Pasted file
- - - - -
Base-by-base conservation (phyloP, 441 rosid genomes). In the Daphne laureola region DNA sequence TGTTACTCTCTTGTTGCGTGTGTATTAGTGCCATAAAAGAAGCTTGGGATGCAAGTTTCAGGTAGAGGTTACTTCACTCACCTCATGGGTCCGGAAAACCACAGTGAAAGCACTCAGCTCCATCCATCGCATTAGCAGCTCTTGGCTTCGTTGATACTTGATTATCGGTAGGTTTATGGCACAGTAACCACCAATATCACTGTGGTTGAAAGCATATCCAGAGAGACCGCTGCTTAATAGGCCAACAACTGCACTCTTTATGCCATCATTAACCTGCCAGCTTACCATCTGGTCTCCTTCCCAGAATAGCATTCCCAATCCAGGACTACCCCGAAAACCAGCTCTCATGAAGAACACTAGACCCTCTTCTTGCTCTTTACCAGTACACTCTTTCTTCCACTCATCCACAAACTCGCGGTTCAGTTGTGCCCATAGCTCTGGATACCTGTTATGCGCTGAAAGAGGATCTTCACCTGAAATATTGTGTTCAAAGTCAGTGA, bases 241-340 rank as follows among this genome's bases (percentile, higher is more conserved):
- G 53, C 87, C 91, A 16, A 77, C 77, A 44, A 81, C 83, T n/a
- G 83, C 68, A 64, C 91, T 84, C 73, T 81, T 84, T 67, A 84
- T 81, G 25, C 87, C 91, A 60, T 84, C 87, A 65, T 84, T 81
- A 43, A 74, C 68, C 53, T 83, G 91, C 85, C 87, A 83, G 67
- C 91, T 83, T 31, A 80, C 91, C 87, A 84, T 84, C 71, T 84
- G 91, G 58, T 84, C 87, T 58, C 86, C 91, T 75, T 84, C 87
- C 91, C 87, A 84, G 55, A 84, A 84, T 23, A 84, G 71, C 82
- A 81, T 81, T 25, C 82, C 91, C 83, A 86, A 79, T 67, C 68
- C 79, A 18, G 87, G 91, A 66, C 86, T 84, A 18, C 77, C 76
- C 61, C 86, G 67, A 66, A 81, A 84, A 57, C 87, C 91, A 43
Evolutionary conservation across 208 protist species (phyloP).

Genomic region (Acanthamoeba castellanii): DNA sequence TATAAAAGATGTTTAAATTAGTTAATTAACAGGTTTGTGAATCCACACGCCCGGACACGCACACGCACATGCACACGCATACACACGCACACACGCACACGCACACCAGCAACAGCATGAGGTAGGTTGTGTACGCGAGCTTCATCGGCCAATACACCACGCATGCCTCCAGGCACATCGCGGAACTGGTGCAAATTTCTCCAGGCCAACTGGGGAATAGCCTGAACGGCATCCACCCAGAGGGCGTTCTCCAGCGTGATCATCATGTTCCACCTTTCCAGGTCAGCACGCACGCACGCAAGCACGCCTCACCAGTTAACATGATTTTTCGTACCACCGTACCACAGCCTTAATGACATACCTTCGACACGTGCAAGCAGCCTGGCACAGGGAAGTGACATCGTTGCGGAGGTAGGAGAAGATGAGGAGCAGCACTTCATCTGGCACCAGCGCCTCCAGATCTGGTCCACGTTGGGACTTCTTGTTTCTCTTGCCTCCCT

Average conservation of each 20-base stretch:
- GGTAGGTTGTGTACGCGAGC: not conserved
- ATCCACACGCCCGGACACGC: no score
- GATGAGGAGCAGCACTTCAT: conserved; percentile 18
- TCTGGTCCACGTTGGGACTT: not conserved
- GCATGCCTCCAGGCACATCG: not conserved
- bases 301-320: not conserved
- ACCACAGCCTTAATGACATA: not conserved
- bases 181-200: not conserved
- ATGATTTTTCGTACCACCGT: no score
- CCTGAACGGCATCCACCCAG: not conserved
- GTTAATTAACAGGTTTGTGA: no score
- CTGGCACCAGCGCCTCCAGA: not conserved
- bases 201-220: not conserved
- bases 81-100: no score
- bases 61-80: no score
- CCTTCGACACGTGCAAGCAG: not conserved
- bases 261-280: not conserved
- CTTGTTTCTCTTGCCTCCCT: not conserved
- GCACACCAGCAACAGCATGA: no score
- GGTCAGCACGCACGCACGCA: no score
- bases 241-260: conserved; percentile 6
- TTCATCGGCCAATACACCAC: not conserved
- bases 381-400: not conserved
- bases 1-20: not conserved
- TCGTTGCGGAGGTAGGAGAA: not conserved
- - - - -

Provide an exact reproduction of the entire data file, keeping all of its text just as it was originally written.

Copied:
Base-by-base conservation (phyloP, 441 rosid genomes). In the Daphne laureola region DNA sequence TGTTACTCTCTTGTTGCGTGTGTATTAGTGCCATAAAAGAAGCTTGGGATGCAAGTTTCAGGTAGAGGTTACTTCACTCACCTCATGGGTCCGGAAAACCACAGTGAAAGCACTCAGCTCCATCCATCGCATTAGCAGCTCTTGGCTTCGTTGATACTTGATTATCGGTAGGTTTATGGCACAGTAACCACCAATATCACTGTGGTTGAAAGCATATCCAGAGAGACCGCTGCTTAATAGGCCAACAACTGCACTCTTTATGCCATCATTAACCTGCCAGCTTACCATCTGGTCTCCTTCCCAGAATAGCATTCCCAATCCAGGACTACCCCGAAAACCAGCTCTCATGAAGAACACTAGACCCTCTTCTTGCTCTTTACCAGTACACTCTTTCTTCCACTCATCCACAAACTCGCGGTTCAGTTGTGCCCATAGCTCTGGATACCTGTTATGCGCTGAAAGAGGATCTTCACCTGAAATATTGTGTTCAAAGTCAGTGA, bases 241-340 rank as follows among this genome's bases (percentile, higher is more conserved):
- G 53, C 87, C 91, A 16, A 77, C 77, A 44, A 81, C 83, T n/a
- G 83, C 68, A 64, C 91, T 84, C 73, T 81, T 84, T 67, A 84
- T 81, G 25, C 87, C 91, A 60, T 84, C 87, A 65, T 84, T 81
- A 43, A 74, C 68, C 53, T 83, G 91, C 85, C 87, A 83, G 67
- C 91, T 83, T 31, A 80, C 91, C 87, A 84, T 84, C 71, T 84
- G 91, G 58, T 84, C 87, T 58, C 86, C 91, T 75, T 84, C 87
- C 91, C 87, A 84, G 55, A 84, A 84, T 23, A 84, G 71, C 82
- A 81, T 81, T 25, C 82, C 91, C 83, A 86, A 79, T 67, C 68
- C 79, A 18, G 87, G 91, A 66, C 86, T 84, A 18, C 77, C 76
- C 61, C 86, G 67, A 66, A 81, A 84, A 57, C 87, C 91, A 43
Evolutionary conservation across 208 protist species (phyloP).

Genomic region (Acanthamoeba castellanii): DNA sequence TATAAAAGATGTTTAAATTAGTTAATTAACAGGTTTGTGAATCCACACGCCCGGACACGCACACGCACATGCACACGCATACACACGCACACACGCACACGCACACCAGCAACAGCATGAGGTAGGTTGTGTACGCGAGCTTCATCGGCCAATACACCACGCATGCCTCCAGGCACATCGCGGAACTGGTGCAAATTTCTCCAGGCCAACTGGGGAATAGCCTGAACGGCATCCACCCAGAGGGCGTTCTCCAGCGTGATCATCATGTTCCACCTTTCCAGGTCAGCACGCACGCACGCAAGCACGCCTCACCAGTTAACATGATTTTTCGTACCACCGTACCACAGCCTTAATGACATACCTTCGACACGTGCAAGCAGCCTGGCACAGGGAAGTGACATCGTTGCGGAGGTAGGAGAAGATGAGGAGCAGCACTTCATCTGGCACCAGCGCCTCCAGATCTGGTCCACGTTGGGACTTCTTGTTTCTCTTGCCTCCCT

Average conservation of each 20-base stretch:
- GGTAGGTTGTGTACGCGAGC: not conserved
- ATCCACACGCCCGGACACGC: no score
- GATGAGGAGCAGCACTTCAT: conserved; percentile 18
- TCTGGTCCACGTTGGGACTT: not conserved
- GCATGCCTCCAGGCACATCG: not conserved
- bases 301-320: not conserved
- ACCACAGCCTTAATGACATA: not conserved
- bases 181-200: not conserved
- ATGATTTTTCGTACCACCGT: no score
- CCTGAACGGCATCCACCCAG: not conserved
- GTTAATTAACAGGTTTGTGA: no score
- CTGGCACCAGCGCCTCCAGA: not conserved
- bases 201-220: not conserved
- bases 81-100: no score
- bases 61-80: no score
- CCTTCGACACGTGCAAGCAG: not conserved
- bases 261-280: not conserved
- CTTGTTTCTCTTGCCTCCCT: not conserved
- GCACACCAGCAACAGCATGA: no score
- GGTCAGCACGCACGCACGCA: no score
- bases 241-260: conserved; percentile 6
- TTCATCGGCCAATACACCAC: not conserved
- bases 381-400: not conserved
- bases 1-20: not conserved
- TCGTTGCGGAGGTAGGAGAA: not conserved